Elias Boudinot (1741-1802)– a Delegate and a Representative from New Jersey; born in Philadelphia, Pa., May 2, 1740; received a classical education; studied law; was admitted to the bar in 1760 and commenced practice in Elizabethtown, N.J.; member of the board of trustees of Princeton College 1772-1821; member of the committee of safety in 1775; commissary general of prisoners in the Revolutionary Army 1776-1779; Member of the Continental Congress in 1778, 1781, 1782 and 1783, serving as President in 1782 and 1783, and signing the treaty of peace with England; resumed the practice of law; elected as a Pro-Administration candidate to the First, Second, and Third Congresses (March 4, 1789-March 3, 1795); was not a candidate for renomination in 1794 to the Fourth Congress; Director of the Mint from October 1795 to July 1805, when he resigned; elected first president of the American Bible Society, in 1816; died in Burlington, Burlington County, N.J., October 24, 1821; interment in St. Mary’s Protestant Episcopal Church Cemetery.

Thomas Mifflin (1744-1800)–  One of the most remarkable events of the United States history occurred under Mifflin’s Presidency the very next month. In November of 1783 the British finally evacuated New York and Congress made the momentous decision to place the Continental Army on a “Peace Footing “. It was in Annapolis, where the US Government convened that the last great act of the Revolutionary War occurred in 1783. George Washington was formally received by President Thomas Mifflin and Congress.  Instead of declaring himself King, resigned his commission as Commander-in-Chief to the President of the United States.

President Thomas Mifflin’s third month in office was equally eventful as he presided over another great US event. On January 14, 1784 Congress finally assembled enough States to ratify the Definitive Treaty of Peace , which half-ended the War with Great Britain (King George III did not ratify the treaty for Britain until April 9, 1784 which officially ending the War). On January 21st the following proclamation was published and appeared in the Pennsylvania Gazette:

Richard Henry Lee (1732-1794)– 

On June 7, 1776, he made his famous proposal to congress:

“that these United Colonies are,
and of right ought to be,
free and independent States.”

He made the first move toward independence from Great Britain. Some of the delegates were still a little queasy about declaring independence from Great Britain: it was one of the most powerful countries at that time. The colonists didn’t think they could win a war against such a powerful country, so the congressmen decided to write a document declaring their independence from Britain. The document had to state reasons why they wanted to be independent. They choose five people to write this paper: Thomas Jefferson, John Adams, Benjamin Franklin, Roger Sherman, and Robert R. Livingston. Thomas Jefferson wrote most of the declaration. On July 1, 1776, there was a big debate in congress. Nine colonies voted for independence. South Carolina and Pennsylvania were against independence. Delaware’s delegates were stuck in a tie. On July 4, 1776, Congress adopted the Declaration of Independence. Both Richard Henry Lee and his brother, Francis Lightfoot Lee, signed the Declaration.

In 1783, Richard Henry Lee was elected President of Congress. He opposed the federal constitution, because he favored the rights of states. He was also elected the first state Senator for Virginia. Later on, he returned home due to illness, and soon after died at the age of sixty-three in 1795.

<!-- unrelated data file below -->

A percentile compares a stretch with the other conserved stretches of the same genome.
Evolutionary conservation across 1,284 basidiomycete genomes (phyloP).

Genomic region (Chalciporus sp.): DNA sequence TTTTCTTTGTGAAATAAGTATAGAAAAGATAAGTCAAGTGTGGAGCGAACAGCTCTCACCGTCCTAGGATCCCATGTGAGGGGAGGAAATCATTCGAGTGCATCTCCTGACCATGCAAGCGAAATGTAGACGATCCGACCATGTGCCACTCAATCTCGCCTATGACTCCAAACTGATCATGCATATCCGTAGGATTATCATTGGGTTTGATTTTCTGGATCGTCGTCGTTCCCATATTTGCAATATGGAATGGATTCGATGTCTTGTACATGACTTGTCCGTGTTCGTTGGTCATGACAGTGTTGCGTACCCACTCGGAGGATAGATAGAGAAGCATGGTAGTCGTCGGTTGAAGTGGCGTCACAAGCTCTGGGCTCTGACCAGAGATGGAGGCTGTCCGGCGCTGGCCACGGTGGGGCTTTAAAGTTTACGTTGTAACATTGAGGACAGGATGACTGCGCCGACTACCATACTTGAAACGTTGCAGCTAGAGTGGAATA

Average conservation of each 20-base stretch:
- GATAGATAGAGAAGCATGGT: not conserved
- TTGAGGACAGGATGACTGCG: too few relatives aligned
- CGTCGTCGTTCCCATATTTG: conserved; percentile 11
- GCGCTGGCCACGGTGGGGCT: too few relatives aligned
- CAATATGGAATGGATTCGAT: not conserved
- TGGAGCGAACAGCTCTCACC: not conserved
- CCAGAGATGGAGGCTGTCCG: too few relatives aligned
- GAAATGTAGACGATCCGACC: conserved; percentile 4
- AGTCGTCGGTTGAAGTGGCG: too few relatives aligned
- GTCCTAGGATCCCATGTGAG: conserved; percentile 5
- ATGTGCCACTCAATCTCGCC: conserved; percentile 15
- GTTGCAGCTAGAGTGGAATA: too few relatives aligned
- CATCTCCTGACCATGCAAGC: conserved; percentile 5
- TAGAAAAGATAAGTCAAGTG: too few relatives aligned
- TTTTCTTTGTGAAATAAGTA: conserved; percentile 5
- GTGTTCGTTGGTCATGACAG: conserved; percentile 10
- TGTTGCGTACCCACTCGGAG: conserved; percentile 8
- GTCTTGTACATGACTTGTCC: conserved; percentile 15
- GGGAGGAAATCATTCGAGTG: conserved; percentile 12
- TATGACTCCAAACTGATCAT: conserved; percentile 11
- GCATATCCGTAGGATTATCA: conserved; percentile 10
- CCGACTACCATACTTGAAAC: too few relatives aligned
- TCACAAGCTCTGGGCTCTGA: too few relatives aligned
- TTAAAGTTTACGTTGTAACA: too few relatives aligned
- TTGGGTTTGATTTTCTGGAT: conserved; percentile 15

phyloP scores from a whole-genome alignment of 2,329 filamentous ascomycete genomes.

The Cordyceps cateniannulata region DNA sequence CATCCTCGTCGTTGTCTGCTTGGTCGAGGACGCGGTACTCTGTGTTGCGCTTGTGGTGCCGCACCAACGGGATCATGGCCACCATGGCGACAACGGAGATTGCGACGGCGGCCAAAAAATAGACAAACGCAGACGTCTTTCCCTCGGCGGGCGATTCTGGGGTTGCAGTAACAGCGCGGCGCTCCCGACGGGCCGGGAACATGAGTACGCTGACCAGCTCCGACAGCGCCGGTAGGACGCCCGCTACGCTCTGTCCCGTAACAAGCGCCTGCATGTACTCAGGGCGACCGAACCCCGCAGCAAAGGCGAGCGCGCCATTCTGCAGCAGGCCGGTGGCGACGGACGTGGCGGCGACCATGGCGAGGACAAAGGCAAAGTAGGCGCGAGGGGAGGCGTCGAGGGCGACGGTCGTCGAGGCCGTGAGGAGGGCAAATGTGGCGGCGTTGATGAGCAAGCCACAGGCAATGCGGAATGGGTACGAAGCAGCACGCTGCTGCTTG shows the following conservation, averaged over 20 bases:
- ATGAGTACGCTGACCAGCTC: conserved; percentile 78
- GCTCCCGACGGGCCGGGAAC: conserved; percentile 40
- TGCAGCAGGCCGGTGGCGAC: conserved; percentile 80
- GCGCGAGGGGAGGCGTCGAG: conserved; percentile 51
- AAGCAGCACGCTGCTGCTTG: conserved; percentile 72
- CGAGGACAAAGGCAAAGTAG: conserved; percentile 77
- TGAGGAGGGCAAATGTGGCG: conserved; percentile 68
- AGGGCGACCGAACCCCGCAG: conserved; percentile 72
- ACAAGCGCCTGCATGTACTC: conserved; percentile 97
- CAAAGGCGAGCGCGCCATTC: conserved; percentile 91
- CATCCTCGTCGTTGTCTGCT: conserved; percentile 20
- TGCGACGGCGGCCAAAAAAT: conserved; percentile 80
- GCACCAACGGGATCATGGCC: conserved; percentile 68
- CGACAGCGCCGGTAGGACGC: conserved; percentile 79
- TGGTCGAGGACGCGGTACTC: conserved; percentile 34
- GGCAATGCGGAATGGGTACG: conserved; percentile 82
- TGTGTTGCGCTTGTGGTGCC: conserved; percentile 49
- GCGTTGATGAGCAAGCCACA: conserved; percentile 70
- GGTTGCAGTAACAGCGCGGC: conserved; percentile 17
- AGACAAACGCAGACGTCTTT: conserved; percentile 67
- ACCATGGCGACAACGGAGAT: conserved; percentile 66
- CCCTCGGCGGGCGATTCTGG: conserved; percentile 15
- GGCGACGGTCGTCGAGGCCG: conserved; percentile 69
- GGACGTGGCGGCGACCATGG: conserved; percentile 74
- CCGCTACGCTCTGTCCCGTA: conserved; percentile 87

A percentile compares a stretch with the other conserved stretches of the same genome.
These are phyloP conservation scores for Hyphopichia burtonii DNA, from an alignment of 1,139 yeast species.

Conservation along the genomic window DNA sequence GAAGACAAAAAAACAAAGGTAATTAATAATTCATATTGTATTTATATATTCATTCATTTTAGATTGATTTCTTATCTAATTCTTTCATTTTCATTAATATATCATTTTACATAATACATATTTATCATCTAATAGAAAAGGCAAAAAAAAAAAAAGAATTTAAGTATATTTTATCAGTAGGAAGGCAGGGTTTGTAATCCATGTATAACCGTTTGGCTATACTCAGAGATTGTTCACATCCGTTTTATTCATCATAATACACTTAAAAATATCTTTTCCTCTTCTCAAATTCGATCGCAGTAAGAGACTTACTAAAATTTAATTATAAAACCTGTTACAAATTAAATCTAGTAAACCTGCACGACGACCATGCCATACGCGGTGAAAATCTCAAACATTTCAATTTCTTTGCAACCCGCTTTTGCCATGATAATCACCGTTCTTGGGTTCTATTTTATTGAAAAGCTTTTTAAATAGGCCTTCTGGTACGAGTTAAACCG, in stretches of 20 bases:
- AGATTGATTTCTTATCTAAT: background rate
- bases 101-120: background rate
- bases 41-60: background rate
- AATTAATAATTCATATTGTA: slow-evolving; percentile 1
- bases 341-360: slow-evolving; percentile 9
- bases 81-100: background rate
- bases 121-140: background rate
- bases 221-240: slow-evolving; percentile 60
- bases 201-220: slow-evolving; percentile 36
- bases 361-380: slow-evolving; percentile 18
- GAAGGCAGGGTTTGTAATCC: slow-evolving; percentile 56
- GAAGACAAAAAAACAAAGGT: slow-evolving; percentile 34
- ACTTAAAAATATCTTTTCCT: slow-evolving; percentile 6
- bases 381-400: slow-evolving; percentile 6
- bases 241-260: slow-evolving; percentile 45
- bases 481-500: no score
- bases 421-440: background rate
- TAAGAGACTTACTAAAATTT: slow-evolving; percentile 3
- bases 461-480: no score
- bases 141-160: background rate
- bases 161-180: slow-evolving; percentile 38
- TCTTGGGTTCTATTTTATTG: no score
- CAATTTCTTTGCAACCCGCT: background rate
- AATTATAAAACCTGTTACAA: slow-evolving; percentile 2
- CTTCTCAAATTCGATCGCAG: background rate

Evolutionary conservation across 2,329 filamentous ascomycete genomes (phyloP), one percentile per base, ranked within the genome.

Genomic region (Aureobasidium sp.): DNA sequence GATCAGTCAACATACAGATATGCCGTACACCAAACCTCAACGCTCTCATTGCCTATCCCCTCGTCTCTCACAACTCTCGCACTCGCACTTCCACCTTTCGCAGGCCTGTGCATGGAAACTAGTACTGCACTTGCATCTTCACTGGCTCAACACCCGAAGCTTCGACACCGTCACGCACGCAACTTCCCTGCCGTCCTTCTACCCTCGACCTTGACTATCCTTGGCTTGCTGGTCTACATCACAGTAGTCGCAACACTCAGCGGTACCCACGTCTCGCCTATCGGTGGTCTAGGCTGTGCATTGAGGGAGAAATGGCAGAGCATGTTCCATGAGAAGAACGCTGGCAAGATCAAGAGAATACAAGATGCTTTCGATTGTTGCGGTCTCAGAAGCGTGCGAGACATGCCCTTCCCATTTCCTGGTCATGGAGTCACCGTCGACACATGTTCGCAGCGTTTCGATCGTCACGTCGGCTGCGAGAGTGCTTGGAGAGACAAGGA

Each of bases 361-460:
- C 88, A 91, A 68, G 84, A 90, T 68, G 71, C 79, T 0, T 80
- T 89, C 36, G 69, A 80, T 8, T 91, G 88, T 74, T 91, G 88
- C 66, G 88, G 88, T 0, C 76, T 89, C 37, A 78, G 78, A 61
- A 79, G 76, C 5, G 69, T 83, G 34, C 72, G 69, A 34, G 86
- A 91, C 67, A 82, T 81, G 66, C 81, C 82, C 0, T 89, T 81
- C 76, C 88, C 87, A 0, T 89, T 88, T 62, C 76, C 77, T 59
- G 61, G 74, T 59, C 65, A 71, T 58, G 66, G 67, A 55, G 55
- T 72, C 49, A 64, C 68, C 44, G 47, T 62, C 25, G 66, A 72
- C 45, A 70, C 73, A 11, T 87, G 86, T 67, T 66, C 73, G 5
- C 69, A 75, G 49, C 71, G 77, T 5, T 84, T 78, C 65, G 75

Nathaniel Gorham (1738-1796)–  Mr. Gorham was chosen representative for Charlestown, in 1771,and every year till the commencement of the Revolutionary war. He was a very assiduous attendant on the house of representatives, and was a leader in all their debates. In 1779 he was elected a delegate of the convention which formed the constitution of his native State. In 1784 he was chosen a member of the Congress of the United States, and soon after elected president of that honorable body.
In 1787, Mr. Gorham was a member of the grand convention which formed the federal constitution. In this august body, he sustained a high reputation for his knowledge and integrity. He stood high with all parties for his wisdom and prudence, and eloquence in debate. He was on this account one of the most influential members of the State convention, which adopted the constitution. He died, June 11, 1796, at the age of fifty-eight year

Arthur St. Clair (1734-1818)– In 1785, Pennsylvania elected St. Clair to represent the state in the Confederation Congress. He served as the president of the Confederation Congress in 1787, his last year in office. That same year, the Confederation Congress appointed St. Clair to be the first governor of the Northwest Territory. He remained in this position until 1802. One of St. Clair’s most trying problems as governor was dealing with Native Americans who believed that they were the rightful owners of the land. In 1789, St. Clair convinced at least some of the natives to sign the Treaty of Fort Harmar.

Cyrus Griffin (1736-1796)– Upon achieving quorum, he was elected the President of Congress; served during the period when American politics were dominated by the struggle over the new Constitution between Federalists and Anti-Federalists; presided the sessions until 1 Nov 1788; was re-elected to the Continental Congress on 31 Oct 1788, but because of the organization of the new government, the Continental Congress never transacted any business in 1788-1789; chosen a member of Virginia’s Council of State (27 Dec 1788); briefly served as president of the supreme court of admiralty (1789) and then received an appointment as commissioner to the Creek Nation for negotiating a peace treaty to end the war with the Creeks (1786-1790); returned to Virginia and for more than 20 years held the office of the judge of the U.S. District Court of Virginia (10 Feb 1790 – 14 Dec 1810).

Based on the information available on this wonderful world of web. I have learned that there were many Gentlemen before George Washington to hold the office of or equal to President of the United States. Great men who have helped mold and shape the country we know and love today. Take a look at these men use them in papers and reports. Turn in some forgotten history. Maybe surprise a teacher. Spark a conversation that may engage others. So that they can to learn about our great history. Then open the door to discuss more unpopular stories and ideas.

Freedom Writer


No Bull Sh*t Here


2 Responses to “Presidents Before George Washington”

  1. felicita3 April 7, 2012 at 2:24 PM #

    I had never realized that! Great information

    • nobullblogger April 7, 2012 at 2:38 PM #

      Thank you for taking a look at the blog. Please have a look around. If you found that interesting there is plenty more. Also thank you for taking the time to comment.

      Freedom Writer
      No Bull Sh*t Here